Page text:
UPS (Uninterruptible Power Supply) Reference Design

uninterruptible_power_supply

UPS (Uninterruptible Power Supply) Reference Design provides a ready-made uninterruptible power supply solution with the flexibility of a microcontroller - PIC17C43 that offers a low cost solution and high performance not found in other microcontrollers.

1. Introduction

The PIC17C43 PWM controls an inverter whose output, when filtered, results in a sinusoidal AC output waveform. Fault signaling can be initiated internal or external to the PIC17C43 depending on the type of fault. A fault will disable the entire inverter. The output voltage and current will be monitored by the PIC17C43 to make adjustments “real-time” to correct for DC offset and load changes. The PIC17C43 uses zero crossing for synchronization of input voltage/phase to output voltage/phase. All internal module synchronization is handled by the PIC17C43.

PIC17C43 Microcontroller Benefits:

      • Digital Filtering
      • Peripheral Integration
      • Ease of Interfacing
      • High Quality Sine Wave - High throughput allows for high quality output
      • Time to Market
      • Flexibility - core control features and operations can be changed with software modifications only
      • Transportability of Design
      • Variable Loop Response
              • Testability

2. System Overview

The Uninterruptible Power Supply (UPS) is supplying power based on the input power, if the unit is plugged in, or based on the batteries. The input power is filtered (when available) for common mode noise and is protected from surges/spikes by input power protection circuitry. Then the power goes into the power factor correction (PFC) module which forces the input current to be sinusoidal so that power utilization is more efficient. The PFC module also rectifies the input AC power to produce voltage-regulated DC power which is used by the rest of the functional modules (Figure 1).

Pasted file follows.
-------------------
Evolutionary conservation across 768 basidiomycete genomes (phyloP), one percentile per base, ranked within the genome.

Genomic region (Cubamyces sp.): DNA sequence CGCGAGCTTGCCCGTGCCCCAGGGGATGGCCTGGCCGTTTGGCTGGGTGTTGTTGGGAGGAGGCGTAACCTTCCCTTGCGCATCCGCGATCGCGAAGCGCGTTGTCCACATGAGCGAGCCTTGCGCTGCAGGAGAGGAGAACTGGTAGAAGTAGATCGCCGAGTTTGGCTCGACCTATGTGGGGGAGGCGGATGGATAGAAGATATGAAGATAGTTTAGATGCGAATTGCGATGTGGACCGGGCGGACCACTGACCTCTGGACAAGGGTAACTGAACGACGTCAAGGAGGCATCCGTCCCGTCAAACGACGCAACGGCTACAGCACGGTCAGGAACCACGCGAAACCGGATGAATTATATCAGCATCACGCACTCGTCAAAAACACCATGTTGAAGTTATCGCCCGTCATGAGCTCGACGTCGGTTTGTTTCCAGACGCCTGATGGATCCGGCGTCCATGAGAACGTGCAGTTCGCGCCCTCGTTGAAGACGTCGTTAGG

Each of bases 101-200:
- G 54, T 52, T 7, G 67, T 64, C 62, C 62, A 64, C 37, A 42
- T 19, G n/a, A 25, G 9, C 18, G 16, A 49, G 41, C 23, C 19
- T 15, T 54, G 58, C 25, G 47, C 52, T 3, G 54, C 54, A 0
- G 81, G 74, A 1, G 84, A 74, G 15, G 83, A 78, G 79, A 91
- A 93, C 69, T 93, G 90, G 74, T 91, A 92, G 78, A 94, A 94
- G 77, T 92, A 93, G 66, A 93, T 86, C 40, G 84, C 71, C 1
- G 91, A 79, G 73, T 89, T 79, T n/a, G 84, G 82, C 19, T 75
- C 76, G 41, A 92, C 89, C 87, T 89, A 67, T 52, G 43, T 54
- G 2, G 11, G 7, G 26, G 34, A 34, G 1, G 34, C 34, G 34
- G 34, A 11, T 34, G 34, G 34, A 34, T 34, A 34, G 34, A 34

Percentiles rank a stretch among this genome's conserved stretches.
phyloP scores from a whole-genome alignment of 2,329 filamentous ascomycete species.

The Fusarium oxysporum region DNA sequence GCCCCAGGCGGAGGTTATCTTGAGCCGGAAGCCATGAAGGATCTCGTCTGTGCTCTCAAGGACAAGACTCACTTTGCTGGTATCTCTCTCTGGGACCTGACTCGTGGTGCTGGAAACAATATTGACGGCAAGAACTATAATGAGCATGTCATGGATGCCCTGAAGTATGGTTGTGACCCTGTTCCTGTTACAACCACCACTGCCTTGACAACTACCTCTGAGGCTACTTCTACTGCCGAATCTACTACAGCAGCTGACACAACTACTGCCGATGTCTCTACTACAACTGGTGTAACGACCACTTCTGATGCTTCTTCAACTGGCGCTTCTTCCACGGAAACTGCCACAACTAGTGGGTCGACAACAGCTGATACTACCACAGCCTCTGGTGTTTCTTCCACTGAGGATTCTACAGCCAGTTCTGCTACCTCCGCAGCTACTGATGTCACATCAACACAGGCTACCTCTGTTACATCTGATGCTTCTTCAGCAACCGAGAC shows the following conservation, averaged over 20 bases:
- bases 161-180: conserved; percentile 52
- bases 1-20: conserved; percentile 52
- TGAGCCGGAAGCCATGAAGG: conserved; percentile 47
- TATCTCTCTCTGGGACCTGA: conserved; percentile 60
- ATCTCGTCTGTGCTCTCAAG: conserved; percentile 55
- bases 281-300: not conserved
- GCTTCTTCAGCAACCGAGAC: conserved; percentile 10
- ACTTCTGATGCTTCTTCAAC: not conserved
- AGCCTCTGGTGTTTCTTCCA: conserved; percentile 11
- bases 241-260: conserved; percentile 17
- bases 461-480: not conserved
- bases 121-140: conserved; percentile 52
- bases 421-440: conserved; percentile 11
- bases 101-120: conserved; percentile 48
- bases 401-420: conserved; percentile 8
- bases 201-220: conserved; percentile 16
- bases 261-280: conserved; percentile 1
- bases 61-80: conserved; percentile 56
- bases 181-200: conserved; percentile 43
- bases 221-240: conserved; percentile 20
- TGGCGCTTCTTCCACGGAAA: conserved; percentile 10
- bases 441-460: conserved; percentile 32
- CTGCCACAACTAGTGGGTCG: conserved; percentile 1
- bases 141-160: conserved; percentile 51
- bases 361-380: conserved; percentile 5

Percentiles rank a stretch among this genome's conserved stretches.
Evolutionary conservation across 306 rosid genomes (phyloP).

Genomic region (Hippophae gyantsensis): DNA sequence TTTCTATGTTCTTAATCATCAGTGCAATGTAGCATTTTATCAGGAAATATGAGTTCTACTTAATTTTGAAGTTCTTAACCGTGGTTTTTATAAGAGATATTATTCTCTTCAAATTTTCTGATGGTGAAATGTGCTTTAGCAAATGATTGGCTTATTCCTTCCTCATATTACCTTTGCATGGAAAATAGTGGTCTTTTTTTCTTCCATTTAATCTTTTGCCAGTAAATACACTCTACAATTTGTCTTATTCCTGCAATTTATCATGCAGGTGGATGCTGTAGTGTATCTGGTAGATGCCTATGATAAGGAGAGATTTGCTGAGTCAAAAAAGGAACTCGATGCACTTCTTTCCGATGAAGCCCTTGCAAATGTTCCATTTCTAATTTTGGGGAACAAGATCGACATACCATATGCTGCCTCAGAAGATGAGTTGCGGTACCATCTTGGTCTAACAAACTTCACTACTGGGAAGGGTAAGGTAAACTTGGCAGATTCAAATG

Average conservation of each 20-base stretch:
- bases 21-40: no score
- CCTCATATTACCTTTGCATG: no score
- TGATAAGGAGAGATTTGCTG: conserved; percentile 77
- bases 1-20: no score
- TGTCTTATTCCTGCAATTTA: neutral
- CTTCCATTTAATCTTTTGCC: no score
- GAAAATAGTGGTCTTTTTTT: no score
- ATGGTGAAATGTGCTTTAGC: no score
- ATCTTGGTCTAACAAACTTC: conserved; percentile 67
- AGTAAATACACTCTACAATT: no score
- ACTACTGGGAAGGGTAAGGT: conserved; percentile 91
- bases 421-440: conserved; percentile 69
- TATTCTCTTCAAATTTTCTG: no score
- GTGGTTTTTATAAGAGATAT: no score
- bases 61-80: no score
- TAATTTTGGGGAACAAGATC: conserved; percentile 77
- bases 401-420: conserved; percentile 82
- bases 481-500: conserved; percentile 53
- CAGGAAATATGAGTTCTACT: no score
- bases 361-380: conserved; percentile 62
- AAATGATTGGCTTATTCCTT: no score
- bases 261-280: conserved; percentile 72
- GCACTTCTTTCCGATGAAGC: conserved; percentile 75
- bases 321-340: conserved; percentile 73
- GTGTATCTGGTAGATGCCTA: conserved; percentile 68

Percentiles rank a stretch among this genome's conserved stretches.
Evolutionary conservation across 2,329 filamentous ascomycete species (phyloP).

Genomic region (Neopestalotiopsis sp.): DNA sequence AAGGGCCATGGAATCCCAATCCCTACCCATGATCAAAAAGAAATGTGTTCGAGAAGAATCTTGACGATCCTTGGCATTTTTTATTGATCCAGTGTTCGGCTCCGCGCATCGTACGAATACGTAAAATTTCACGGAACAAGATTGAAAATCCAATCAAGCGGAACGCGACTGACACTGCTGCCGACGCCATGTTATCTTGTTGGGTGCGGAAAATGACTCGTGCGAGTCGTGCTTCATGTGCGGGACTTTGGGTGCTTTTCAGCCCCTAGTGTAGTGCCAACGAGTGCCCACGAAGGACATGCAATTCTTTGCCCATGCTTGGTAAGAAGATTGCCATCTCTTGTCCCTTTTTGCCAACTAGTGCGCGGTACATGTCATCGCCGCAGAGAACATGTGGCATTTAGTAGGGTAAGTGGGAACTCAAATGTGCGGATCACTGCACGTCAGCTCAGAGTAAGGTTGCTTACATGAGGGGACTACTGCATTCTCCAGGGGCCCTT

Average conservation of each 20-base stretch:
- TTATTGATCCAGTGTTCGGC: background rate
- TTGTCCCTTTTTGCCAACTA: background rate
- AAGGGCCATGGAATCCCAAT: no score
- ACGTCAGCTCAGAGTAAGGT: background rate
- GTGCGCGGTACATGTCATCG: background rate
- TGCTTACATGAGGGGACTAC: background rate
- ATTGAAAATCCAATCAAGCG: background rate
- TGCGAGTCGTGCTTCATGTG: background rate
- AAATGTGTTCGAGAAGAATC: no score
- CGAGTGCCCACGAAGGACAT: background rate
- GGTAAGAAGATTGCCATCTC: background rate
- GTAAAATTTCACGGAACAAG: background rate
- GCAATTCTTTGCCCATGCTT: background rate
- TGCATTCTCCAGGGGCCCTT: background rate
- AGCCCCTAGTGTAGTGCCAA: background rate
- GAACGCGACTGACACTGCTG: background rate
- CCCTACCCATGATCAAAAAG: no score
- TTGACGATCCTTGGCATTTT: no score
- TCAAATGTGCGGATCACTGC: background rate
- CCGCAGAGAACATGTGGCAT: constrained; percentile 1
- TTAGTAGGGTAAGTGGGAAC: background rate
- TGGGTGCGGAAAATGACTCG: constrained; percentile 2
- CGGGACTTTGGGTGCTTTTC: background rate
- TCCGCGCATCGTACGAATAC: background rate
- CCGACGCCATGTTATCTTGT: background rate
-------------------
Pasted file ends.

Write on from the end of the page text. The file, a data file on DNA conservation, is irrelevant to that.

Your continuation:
ups bloc diagram

Figure 1: Block diagram

The PIC16/17 family of microcontrollers offers a wide variety of options for a UPS design from the PIC16C72 to the PIC17C756.

3. Hardware and software Overview

The PIC17C43 is the heart of this reference design. The high performance of the Harvard architecture gives the user the throughput needed for high quality sine wave generation. The single-cycle multiply means faster program execution and response to waveform changes. Only 8 bits of the 10-bit PWM is needed to resolve a high quality output waveform. The PIC17C43 embedded software controls the operation of the AC sine wave generation. It is imperative that the loop response be fast enough to minimize distortion on the output wave. Therefore, the throughput of the microcontroller is a critical parameter.